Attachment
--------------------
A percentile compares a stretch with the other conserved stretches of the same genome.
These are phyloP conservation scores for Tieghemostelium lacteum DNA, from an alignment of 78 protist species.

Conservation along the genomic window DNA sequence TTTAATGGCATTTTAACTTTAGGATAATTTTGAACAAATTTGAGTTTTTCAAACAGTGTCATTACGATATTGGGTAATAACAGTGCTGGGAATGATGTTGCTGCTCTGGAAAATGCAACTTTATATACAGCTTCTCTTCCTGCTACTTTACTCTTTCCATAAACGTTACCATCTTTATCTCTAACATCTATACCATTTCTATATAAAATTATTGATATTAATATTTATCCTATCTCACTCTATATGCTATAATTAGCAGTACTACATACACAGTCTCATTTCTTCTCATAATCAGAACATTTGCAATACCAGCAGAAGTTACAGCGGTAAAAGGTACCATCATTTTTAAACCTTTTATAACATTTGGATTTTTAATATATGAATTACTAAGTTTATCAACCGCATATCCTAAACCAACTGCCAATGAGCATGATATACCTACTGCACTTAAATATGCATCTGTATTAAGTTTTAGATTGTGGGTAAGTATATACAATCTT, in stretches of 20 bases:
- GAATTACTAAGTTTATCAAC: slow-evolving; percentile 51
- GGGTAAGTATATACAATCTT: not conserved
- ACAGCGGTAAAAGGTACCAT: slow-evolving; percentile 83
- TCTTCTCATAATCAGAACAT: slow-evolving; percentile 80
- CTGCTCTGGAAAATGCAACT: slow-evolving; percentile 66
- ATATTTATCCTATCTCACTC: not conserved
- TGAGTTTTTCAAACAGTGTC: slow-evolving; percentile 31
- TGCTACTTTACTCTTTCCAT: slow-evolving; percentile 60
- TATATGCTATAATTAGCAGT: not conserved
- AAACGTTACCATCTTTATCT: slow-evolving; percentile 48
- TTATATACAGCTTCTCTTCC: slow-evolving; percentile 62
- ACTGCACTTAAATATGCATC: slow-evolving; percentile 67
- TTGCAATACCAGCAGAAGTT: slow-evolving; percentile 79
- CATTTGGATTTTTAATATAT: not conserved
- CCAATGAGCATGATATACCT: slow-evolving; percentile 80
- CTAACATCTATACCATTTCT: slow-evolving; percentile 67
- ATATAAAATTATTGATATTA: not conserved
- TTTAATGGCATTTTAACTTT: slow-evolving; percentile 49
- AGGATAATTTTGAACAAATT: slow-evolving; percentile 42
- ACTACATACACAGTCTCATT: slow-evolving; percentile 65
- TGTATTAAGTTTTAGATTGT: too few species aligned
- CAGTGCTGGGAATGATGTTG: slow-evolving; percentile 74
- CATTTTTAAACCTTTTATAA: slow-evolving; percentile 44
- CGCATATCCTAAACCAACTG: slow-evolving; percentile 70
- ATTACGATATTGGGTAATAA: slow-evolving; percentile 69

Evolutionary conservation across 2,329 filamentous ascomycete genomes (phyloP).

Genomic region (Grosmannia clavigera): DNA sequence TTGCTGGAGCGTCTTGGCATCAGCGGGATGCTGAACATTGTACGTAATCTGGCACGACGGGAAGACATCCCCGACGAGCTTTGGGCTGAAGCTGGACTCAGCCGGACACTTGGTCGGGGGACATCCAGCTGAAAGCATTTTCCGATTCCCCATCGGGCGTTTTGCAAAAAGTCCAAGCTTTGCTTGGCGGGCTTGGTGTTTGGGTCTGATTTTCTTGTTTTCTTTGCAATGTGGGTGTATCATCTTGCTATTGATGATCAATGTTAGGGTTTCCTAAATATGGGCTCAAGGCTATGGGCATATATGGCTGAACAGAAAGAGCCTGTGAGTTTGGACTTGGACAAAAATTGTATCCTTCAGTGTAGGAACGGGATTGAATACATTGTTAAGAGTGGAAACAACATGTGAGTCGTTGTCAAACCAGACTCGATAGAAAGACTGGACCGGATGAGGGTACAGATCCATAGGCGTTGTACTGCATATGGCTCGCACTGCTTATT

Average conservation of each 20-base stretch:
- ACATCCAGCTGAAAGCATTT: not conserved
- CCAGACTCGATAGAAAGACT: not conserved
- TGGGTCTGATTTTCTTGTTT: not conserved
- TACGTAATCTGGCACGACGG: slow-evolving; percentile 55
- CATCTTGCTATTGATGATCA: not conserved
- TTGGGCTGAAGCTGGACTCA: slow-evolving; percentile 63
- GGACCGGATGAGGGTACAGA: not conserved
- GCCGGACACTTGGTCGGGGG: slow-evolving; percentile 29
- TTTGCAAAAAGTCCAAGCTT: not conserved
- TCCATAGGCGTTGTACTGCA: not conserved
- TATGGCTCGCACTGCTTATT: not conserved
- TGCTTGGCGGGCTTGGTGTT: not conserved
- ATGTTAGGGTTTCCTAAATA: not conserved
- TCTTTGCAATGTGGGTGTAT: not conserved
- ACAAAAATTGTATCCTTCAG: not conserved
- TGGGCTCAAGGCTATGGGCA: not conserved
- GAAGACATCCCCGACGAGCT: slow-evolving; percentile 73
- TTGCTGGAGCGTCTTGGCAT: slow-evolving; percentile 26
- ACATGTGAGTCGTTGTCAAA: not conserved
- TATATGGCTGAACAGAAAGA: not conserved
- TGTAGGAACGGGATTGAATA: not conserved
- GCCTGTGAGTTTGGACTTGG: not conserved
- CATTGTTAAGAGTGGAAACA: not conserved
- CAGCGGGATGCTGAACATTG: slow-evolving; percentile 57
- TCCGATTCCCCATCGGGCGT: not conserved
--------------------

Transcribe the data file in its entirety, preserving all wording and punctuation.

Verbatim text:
A percentile compares a stretch with the other conserved stretches of the same genome.
These are phyloP conservation scores for Tieghemostelium lacteum DNA, from an alignment of 78 protist species.

Conservation along the genomic window DNA sequence TTTAATGGCATTTTAACTTTAGGATAATTTTGAACAAATTTGAGTTTTTCAAACAGTGTCATTACGATATTGGGTAATAACAGTGCTGGGAATGATGTTGCTGCTCTGGAAAATGCAACTTTATATACAGCTTCTCTTCCTGCTACTTTACTCTTTCCATAAACGTTACCATCTTTATCTCTAACATCTATACCATTTCTATATAAAATTATTGATATTAATATTTATCCTATCTCACTCTATATGCTATAATTAGCAGTACTACATACACAGTCTCATTTCTTCTCATAATCAGAACATTTGCAATACCAGCAGAAGTTACAGCGGTAAAAGGTACCATCATTTTTAAACCTTTTATAACATTTGGATTTTTAATATATGAATTACTAAGTTTATCAACCGCATATCCTAAACCAACTGCCAATGAGCATGATATACCTACTGCACTTAAATATGCATCTGTATTAAGTTTTAGATTGTGGGTAAGTATATACAATCTT, in stretches of 20 bases:
- GAATTACTAAGTTTATCAAC: slow-evolving; percentile 51
- GGGTAAGTATATACAATCTT: not conserved
- ACAGCGGTAAAAGGTACCAT: slow-evolving; percentile 83
- TCTTCTCATAATCAGAACAT: slow-evolving; percentile 80
- CTGCTCTGGAAAATGCAACT: slow-evolving; percentile 66
- ATATTTATCCTATCTCACTC: not conserved
- TGAGTTTTTCAAACAGTGTC: slow-evolving; percentile 31
- TGCTACTTTACTCTTTCCAT: slow-evolving; percentile 60
- TATATGCTATAATTAGCAGT: not conserved
- AAACGTTACCATCTTTATCT: slow-evolving; percentile 48
- TTATATACAGCTTCTCTTCC: slow-evolving; percentile 62
- ACTGCACTTAAATATGCATC: slow-evolving; percentile 67
- TTGCAATACCAGCAGAAGTT: slow-evolving; percentile 79
- CATTTGGATTTTTAATATAT: not conserved
- CCAATGAGCATGATATACCT: slow-evolving; percentile 80
- CTAACATCTATACCATTTCT: slow-evolving; percentile 67
- ATATAAAATTATTGATATTA: not conserved
- TTTAATGGCATTTTAACTTT: slow-evolving; percentile 49
- AGGATAATTTTGAACAAATT: slow-evolving; percentile 42
- ACTACATACACAGTCTCATT: slow-evolving; percentile 65
- TGTATTAAGTTTTAGATTGT: too few species aligned
- CAGTGCTGGGAATGATGTTG: slow-evolving; percentile 74
- CATTTTTAAACCTTTTATAA: slow-evolving; percentile 44
- CGCATATCCTAAACCAACTG: slow-evolving; percentile 70
- ATTACGATATTGGGTAATAA: slow-evolving; percentile 69

Evolutionary conservation across 2,329 filamentous ascomycete genomes (phyloP).

Genomic region (Grosmannia clavigera): DNA sequence TTGCTGGAGCGTCTTGGCATCAGCGGGATGCTGAACATTGTACGTAATCTGGCACGACGGGAAGACATCCCCGACGAGCTTTGGGCTGAAGCTGGACTCAGCCGGACACTTGGTCGGGGGACATCCAGCTGAAAGCATTTTCCGATTCCCCATCGGGCGTTTTGCAAAAAGTCCAAGCTTTGCTTGGCGGGCTTGGTGTTTGGGTCTGATTTTCTTGTTTTCTTTGCAATGTGGGTGTATCATCTTGCTATTGATGATCAATGTTAGGGTTTCCTAAATATGGGCTCAAGGCTATGGGCATATATGGCTGAACAGAAAGAGCCTGTGAGTTTGGACTTGGACAAAAATTGTATCCTTCAGTGTAGGAACGGGATTGAATACATTGTTAAGAGTGGAAACAACATGTGAGTCGTTGTCAAACCAGACTCGATAGAAAGACTGGACCGGATGAGGGTACAGATCCATAGGCGTTGTACTGCATATGGCTCGCACTGCTTATT

Average conservation of each 20-base stretch:
- ACATCCAGCTGAAAGCATTT: not conserved
- CCAGACTCGATAGAAAGACT: not conserved
- TGGGTCTGATTTTCTTGTTT: not conserved
- TACGTAATCTGGCACGACGG: slow-evolving; percentile 55
- CATCTTGCTATTGATGATCA: not conserved
- TTGGGCTGAAGCTGGACTCA: slow-evolving; percentile 63
- GGACCGGATGAGGGTACAGA: not conserved
- GCCGGACACTTGGTCGGGGG: slow-evolving; percentile 29
- TTTGCAAAAAGTCCAAGCTT: not conserved
- TCCATAGGCGTTGTACTGCA: not conserved
- TATGGCTCGCACTGCTTATT: not conserved
- TGCTTGGCGGGCTTGGTGTT: not conserved
- ATGTTAGGGTTTCCTAAATA: not conserved
- TCTTTGCAATGTGGGTGTAT: not conserved
- ACAAAAATTGTATCCTTCAG: not conserved
- TGGGCTCAAGGCTATGGGCA: not conserved
- GAAGACATCCCCGACGAGCT: slow-evolving; percentile 73
- TTGCTGGAGCGTCTTGGCAT: slow-evolving; percentile 26
- ACATGTGAGTCGTTGTCAAA: not conserved
- TATATGGCTGAACAGAAAGA: not conserved
- TGTAGGAACGGGATTGAATA: not conserved
- GCCTGTGAGTTTGGACTTGG: not conserved
- CATTGTTAAGAGTGGAAACA: not conserved
- CAGCGGGATGCTGAACATTG: slow-evolving; percentile 57
- TCCGATTCCCCATCGGGCGT: not conserved